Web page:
# how to plot and annotate hierarchical clustering dendrograms in scipy/matplotlib

I'm using `dendrogram` from `scipy` to plot hierarchical clustering using `matplotlib` as follows:

``````mat = array([[1, 0.5, 0.9],
[0.5, 1, -0.5],
[0.9, -0.5, 1]])
plt.subplot(1,2,1)
plt.title("mat")
dist_mat = mat
"single")
color_threshold=1,
labels=["a", "b", "c"],
show_leaf_counts=True)
plt.subplot(1,2,2)
plt.title("1 - mat")
dist_mat = 1 - mat
"single")
color_threshold=1,
labels=["a", "b", "c"],
show_leaf_counts=True)
``````

My questions are: first, why does `mat` and `1-mat` give identical clusterings here? and second, how can I annotate the distance along each branch of the tree using `dendrogram` so that the distances between pairs of nodes can be compared?

finally it seems that `show_leaf_counts` flag is ignored, is there a way to turn it on so that the number of objects in each class is shown? thanks.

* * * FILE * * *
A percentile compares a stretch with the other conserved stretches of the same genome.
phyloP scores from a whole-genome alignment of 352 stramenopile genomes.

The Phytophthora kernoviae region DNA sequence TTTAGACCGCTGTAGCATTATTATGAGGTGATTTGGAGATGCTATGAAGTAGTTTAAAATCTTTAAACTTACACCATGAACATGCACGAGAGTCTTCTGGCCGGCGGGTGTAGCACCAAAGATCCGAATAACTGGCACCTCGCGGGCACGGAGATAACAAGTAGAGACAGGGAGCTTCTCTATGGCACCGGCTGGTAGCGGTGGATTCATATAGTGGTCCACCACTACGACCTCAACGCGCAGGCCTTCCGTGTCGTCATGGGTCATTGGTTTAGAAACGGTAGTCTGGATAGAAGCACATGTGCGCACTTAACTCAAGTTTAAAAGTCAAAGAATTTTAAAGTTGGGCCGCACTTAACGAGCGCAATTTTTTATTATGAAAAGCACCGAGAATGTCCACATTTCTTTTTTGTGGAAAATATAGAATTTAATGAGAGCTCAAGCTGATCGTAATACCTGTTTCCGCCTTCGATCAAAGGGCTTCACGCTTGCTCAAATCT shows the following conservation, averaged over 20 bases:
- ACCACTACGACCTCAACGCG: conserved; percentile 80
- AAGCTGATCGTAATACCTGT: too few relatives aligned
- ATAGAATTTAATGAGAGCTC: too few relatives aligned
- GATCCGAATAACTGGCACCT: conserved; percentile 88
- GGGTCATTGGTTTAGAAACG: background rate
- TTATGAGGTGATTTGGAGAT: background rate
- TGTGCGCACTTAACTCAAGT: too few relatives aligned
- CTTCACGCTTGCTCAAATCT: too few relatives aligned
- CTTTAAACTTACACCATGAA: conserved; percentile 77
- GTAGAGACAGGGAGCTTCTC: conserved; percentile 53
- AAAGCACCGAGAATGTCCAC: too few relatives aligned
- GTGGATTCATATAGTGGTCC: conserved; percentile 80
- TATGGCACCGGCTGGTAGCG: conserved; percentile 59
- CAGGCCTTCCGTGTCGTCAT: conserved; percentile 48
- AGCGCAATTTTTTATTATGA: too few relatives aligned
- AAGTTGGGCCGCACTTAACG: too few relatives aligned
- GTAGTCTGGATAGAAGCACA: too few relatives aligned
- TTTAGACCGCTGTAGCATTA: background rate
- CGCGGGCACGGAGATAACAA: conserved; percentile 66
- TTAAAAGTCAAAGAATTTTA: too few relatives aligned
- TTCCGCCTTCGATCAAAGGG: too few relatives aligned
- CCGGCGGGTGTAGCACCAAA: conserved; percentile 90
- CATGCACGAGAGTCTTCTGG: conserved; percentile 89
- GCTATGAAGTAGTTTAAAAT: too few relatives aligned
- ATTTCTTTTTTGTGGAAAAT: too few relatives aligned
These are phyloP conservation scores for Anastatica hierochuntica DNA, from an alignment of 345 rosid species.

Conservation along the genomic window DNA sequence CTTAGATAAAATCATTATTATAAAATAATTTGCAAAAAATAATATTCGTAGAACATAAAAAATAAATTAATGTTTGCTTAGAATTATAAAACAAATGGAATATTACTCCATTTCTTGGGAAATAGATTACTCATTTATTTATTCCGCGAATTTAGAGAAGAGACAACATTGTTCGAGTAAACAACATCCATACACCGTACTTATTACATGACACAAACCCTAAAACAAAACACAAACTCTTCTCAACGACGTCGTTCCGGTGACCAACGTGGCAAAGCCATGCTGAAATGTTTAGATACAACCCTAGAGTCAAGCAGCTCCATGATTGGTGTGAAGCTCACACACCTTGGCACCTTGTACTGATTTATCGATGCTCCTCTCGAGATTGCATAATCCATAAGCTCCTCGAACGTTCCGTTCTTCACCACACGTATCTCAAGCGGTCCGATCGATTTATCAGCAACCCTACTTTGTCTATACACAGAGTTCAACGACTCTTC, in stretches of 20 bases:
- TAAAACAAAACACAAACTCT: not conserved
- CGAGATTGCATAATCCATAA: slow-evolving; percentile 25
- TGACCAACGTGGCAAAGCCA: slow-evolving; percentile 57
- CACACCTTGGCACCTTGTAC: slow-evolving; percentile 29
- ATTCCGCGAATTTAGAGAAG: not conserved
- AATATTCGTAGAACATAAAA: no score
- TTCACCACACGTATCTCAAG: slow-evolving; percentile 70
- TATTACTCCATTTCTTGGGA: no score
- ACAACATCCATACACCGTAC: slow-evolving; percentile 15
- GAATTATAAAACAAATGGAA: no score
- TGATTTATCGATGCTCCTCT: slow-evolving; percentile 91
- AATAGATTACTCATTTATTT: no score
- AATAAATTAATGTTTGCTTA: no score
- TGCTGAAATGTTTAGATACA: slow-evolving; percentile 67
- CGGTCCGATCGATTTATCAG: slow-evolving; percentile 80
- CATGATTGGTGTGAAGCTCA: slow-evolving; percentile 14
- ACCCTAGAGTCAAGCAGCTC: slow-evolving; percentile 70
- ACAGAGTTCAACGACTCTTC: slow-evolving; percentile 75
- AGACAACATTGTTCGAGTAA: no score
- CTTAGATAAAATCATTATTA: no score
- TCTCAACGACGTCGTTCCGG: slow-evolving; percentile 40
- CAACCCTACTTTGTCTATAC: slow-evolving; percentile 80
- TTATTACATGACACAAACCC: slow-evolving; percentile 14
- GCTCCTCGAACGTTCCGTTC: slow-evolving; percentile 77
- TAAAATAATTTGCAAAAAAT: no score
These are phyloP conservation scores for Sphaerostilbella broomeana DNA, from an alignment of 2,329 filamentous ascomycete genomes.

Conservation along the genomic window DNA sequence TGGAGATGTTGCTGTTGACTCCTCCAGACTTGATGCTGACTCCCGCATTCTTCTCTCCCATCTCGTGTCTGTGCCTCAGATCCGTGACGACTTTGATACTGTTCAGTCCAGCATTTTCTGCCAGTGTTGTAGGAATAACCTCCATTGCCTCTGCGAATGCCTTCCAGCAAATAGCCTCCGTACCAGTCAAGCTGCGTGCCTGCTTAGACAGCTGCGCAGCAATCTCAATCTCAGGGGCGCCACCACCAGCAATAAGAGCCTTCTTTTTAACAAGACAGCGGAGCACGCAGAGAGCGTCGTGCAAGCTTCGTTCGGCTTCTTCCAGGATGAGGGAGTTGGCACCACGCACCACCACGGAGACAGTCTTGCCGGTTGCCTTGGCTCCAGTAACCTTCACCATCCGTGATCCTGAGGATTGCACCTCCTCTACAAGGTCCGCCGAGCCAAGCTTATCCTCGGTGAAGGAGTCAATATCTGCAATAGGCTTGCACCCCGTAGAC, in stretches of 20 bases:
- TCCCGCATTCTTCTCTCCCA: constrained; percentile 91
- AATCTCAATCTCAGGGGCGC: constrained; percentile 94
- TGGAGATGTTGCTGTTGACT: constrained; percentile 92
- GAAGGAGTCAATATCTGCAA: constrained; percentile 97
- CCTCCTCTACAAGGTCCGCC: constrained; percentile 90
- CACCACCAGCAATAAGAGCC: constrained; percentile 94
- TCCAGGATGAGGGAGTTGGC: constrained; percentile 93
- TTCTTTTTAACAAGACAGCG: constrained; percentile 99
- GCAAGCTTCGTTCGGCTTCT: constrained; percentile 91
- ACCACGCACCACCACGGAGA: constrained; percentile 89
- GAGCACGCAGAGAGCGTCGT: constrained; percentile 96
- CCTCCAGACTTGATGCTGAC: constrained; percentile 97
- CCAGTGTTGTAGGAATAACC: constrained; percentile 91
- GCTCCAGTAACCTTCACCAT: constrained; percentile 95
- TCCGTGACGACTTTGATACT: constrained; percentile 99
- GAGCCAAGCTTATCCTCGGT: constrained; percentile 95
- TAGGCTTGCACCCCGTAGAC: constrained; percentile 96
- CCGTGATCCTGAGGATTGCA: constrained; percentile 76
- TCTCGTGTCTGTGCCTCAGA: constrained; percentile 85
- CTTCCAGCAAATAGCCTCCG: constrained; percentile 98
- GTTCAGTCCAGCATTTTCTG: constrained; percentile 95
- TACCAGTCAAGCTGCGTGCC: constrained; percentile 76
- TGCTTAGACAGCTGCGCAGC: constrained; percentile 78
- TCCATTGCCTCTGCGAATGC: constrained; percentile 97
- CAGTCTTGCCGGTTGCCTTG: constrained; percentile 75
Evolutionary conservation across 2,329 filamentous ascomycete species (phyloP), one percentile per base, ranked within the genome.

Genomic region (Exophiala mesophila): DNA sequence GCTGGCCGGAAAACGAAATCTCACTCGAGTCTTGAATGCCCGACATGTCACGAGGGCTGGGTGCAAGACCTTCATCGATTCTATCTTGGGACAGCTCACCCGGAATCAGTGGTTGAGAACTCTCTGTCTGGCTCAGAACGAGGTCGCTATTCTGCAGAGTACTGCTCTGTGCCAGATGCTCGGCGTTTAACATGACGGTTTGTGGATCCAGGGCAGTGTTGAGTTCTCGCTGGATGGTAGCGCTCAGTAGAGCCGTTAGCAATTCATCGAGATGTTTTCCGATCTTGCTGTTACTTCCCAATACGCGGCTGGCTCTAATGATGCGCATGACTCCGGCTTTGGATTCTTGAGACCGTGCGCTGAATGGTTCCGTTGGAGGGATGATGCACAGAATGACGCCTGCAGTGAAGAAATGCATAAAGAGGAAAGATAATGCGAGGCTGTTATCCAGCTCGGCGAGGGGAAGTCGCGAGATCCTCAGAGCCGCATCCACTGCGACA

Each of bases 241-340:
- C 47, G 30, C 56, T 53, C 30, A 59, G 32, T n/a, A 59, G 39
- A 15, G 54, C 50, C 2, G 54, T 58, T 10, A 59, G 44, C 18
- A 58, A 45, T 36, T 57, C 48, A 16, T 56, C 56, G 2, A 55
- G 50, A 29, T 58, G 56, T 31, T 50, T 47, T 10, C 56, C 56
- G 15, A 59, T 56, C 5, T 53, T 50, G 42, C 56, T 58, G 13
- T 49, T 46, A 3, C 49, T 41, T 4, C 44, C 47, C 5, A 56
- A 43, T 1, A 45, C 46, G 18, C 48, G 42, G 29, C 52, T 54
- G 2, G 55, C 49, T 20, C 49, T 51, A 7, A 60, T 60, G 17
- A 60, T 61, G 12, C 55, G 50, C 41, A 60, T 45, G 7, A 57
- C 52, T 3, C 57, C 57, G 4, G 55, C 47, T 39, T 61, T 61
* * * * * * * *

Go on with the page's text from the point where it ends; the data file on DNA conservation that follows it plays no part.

The input to `linkage()` is either an n x m array, representing n points in m-dimensional space, or a one-dimensional array containing the condensed distance matrix. In your example, `mat` is 3 x 3, so you are clustering three 3-d points. Clustering is based on the distance between these points.

Why does mat and 1-mat give identical clusterings here?

The arrays `mat` and `1-mat` produce the same clustering because the clustering is based on distances between the points, and neither a reflection (`-mat`) nor a translation (`mat + offset`) of the entire data set change the relative distances between the points.